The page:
An experience and a half”

21 May 2014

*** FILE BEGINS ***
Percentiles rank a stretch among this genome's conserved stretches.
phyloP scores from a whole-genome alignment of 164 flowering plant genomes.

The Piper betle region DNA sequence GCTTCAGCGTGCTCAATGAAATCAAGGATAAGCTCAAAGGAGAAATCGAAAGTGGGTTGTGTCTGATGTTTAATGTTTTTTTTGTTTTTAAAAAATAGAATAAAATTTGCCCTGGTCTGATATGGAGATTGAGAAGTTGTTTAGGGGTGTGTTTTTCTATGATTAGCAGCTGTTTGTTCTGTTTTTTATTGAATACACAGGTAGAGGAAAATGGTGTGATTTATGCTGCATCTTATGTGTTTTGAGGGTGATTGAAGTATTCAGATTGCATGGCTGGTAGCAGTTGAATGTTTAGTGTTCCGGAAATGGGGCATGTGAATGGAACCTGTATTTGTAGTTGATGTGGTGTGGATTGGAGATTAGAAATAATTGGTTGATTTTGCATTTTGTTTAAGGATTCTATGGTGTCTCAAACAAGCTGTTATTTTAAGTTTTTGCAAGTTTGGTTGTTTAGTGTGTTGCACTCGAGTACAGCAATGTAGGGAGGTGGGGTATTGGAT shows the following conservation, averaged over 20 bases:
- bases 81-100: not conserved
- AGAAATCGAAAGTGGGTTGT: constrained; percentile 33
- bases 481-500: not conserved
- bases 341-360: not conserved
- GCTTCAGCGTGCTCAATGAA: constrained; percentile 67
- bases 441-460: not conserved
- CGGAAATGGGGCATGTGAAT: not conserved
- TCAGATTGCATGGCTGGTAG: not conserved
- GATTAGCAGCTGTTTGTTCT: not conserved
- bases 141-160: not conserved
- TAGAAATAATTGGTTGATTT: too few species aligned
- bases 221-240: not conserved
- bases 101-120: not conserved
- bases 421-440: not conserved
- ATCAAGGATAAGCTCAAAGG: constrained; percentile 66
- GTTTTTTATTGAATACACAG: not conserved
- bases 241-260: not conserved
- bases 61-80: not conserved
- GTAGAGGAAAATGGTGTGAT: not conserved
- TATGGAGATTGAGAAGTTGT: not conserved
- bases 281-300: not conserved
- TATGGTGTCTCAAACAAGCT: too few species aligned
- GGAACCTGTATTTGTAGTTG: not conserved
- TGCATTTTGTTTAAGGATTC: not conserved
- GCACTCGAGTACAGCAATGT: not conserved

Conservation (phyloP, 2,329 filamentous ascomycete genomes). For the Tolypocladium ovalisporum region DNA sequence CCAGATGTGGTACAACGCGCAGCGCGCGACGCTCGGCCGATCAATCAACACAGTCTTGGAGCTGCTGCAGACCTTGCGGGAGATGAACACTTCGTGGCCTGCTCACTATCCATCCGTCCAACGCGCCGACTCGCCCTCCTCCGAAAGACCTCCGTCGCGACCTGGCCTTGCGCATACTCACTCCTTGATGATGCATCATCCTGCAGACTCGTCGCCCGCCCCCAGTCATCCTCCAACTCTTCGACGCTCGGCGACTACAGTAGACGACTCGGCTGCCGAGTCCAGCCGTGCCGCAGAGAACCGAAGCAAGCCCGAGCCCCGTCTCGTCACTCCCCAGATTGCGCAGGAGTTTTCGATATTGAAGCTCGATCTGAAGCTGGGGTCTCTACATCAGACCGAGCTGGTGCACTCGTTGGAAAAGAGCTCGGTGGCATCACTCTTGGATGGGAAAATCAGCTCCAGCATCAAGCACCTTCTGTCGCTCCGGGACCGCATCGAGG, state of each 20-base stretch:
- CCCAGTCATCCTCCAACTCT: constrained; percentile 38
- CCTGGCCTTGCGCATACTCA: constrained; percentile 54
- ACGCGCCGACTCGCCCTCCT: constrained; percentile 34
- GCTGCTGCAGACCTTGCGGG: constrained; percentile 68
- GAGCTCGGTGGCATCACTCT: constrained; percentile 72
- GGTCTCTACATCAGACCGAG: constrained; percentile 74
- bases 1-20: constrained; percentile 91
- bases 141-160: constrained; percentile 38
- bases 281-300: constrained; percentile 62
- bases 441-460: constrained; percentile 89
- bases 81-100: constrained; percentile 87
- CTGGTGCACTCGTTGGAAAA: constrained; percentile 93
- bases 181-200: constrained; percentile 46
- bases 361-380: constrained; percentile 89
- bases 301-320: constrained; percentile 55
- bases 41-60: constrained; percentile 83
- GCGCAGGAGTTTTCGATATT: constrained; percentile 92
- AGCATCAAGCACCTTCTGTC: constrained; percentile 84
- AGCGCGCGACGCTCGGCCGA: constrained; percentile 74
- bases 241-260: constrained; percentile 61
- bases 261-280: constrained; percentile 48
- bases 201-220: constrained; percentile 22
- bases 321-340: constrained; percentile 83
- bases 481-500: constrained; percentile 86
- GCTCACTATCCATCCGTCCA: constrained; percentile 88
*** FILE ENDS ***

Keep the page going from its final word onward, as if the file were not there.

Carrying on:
As you’ll know from our blog on Monday the 12th of May, ten teachers from Londiani were in Ireland at that time visiting their partner schools. The plan, for both visitors and visited, was to work towards the aim of the FOL School Network Programme: to develop global citizens in the network schools through a deeper awareness and understanding of global issues and cultural exchanges. And (of course) to let them enjoy themselves a little while doing so. The students and staff of the Irish schools - Killinarden Tallaght, Moate community school, Mountrath community school, Scoil Ui Mhuiri Dunleer, Co Louth and Mount St Michael in Claremorris - were delighted to host the teachers and offer their hospitality during a trip which also gave a number of families an opportunity to get to know the Kenyan visitors. And now our visitors are back home. Late on Sunday evening the group touched down in Nairobi and on Monday of this week they travelled back to their own schools and communities in Londiani. We’re sure they’ll have fond memories of their week in Ireland, a week that was an unbelievable mix of activities as each school warmly welcomed their visitors and found out more about Kenya, while, of course, sharing information about the country that would be the Londiani teachers’ home for a week. It might be too simple to say that the Irish schools learned from the Kenyan teachers and the Kenyan teachers learned from the Irish. In fact the learning that took place in the schools is impossible to quantify but if the enthusiasm could be bottled it would surely make a best-seller! “An experience and a half”. That’s a very appropriate phrase used to describe how last week felt for the Irish and Kenyan teachers and students involved in the FOL School Network Programme. It was a real educational partnership and FOL has no doubt that the learning didn’t stop at the fond farewells and goodbyes that took place over the weekend. Indeed, the depths of friendships that have developed throughout the whole year of this programme — during which, don't forget, Irish students and teachers were visitors to Kenya - will continue long into the future. The curricular activities in each school included discussions on human rights, equality and global development. The teachers taught both primary and secondary school students about Kenya as a country, and about the people of Kenya through cultural sharing. And cultural sharing there certainly was: everything from Kiswahili songs to Gaelic football, as we shall explain in tomorrow’s blog…